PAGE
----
The 1978 classic handheld electronic memory game simon took the world by storm. While simple, it is addictive and fun. Since this was my first time with any VR technologies and being relatively new to Unity, I wanted to choose something I could finish.

What it does

The Oculus provides the Virtual Reality interface for you to have an immersive view of the game world. The Leap Motion sensor allows you to interact naturally with your hands in this world. Unity provides the physics, rendering, and gameplay control through GameObjects and scripts. The gameplay mimics that of the original simon game with the same tones and colors.

How I built it

I started by getting the Oculus drivers and Leap Motion SDK and Unity components setup on my dev machine so that I could experiment with the available demos and determine a general estimate of what I would be capable of completing in a little over 24 hours. I then started on the Unity VR samples and the Leap Unity samples and found an open source keyboard demonstration that showed a method for key press processing with the Leap Motion sensor. I decided to build my project off of this sample. Instead of pressing keys on a keyboard, I needed to press the simon buttons. I started by just editing the text on the buttons and consolidating down to 4 large buttons. This allowed me to start on the gameplay code.

I created a GameManager MonoBehavior that I used to handle game startup, playtime, and end game. I put in basic timing for these main stages and then developed the computer turn / player turn states and transitions. In simon the computer goes first and progressively builds a longer and longer sequence of color button presses. The user is then tasked with repeating the sequence in the exact same order. Each round gets one more random button pressed at the end as long as the user keeps getting the sequence correct. If the user makes a mistake the game is over.

Including here are worrying about timings to allow for enough time for the player to see the sequence and press buttons when it is their turn. Additionally, there are some game state metadata pieces to track like round number, running sequence, current score, high score, etc.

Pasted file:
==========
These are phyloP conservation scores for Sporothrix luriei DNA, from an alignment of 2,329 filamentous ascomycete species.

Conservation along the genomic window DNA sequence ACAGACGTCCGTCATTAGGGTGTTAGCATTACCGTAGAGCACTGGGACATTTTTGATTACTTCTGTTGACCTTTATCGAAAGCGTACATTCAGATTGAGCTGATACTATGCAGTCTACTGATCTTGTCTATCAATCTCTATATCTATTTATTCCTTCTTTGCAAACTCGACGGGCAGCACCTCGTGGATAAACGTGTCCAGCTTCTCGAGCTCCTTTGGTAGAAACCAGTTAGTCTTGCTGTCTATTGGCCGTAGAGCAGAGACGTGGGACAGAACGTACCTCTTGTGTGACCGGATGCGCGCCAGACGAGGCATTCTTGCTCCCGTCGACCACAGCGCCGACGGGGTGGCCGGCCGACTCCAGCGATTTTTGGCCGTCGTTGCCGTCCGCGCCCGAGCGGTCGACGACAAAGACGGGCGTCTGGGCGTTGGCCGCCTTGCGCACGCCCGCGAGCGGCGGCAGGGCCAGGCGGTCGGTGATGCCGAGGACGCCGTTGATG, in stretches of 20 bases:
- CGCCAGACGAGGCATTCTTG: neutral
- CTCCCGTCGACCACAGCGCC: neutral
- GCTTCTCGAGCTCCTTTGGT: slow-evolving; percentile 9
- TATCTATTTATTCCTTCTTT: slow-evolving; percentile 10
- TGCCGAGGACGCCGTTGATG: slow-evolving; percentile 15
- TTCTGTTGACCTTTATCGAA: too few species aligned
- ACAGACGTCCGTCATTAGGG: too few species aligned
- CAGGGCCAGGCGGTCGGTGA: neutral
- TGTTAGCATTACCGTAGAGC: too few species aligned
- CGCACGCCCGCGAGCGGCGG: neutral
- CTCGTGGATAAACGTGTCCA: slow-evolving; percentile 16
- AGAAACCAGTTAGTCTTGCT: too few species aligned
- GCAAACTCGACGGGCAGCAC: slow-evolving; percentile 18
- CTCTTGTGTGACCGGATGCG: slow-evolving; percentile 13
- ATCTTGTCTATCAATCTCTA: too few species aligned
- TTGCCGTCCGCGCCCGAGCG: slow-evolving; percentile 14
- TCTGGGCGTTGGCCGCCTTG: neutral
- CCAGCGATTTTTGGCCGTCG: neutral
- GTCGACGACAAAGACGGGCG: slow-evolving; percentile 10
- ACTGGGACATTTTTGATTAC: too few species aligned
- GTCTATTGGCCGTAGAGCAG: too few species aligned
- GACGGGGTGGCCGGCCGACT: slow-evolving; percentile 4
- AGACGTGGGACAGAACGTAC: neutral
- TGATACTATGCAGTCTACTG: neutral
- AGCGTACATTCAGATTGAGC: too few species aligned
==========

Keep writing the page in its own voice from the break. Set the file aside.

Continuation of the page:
Challenges I ran into

The Leap Motion sensor is great, but it can be a bit flaky at times and with a game where you are not supposed to hit the wrong button, this can be frustrating for the player. Sometimes a random finger will poke out or the wrist will rotate or some other movement occurs that the user did not command. Likewise on button pressing, there were some challenges in timing how long to consider a button pressed and debounce such that a user would not accidentally double tap. I used a faster loop for detecting and handling player button presses and a slower loop for handling the game logic for the player and computer turns. This was very flexible and allowed me to design a fairly robust solution to the flakiness.

Another challenge was the versioning of the Leap Motion sensor itself and the documentation and samples related to these versions. Since the software is still at beta level, they have not ported all the old components that used to be available into the Orion Unity package. This is confusing because you can see samples of something you want to do but they are old and no longer work and basically just cause a distraction. Some of the features included in the main Leap Motion demo games (closed-source) are not included in the dev components that go with Unity. So you end up having to dig further into the details of operation of the sensor quicker than desired, especially during a short hackathon period. In general, I was still very happy with my choice of this sensor and VR headset.

Accomplishments that I'm proud of

I'm proud that I was able to make the complete game with sound effects. I was even able to add some easter eggs that take advantage of some of the fun factor portions of the Leap Motion sensor but are not related to simon. I used a wrist rotate gesture from the keyboard demo to bring up a menu that provides access to the extras including a ball dropper and a zombie spawner.

What I learned

I learned a ton about virtual reality, the Oculus Rift and the Leap Motion sensor. I got a lot more practice in Unity as well, which is great. My basic take home lesson is that I need to get this headset sensor setup for myself since development is fun and rewarding and there are so many possibilities for games to make.

What's next for SimonVR

I hope to show the game to the community and if people want to open source it for others. Hopefully, it can be a fun introduction to Oculus+Leap Motion for others in addition to being a fun game.

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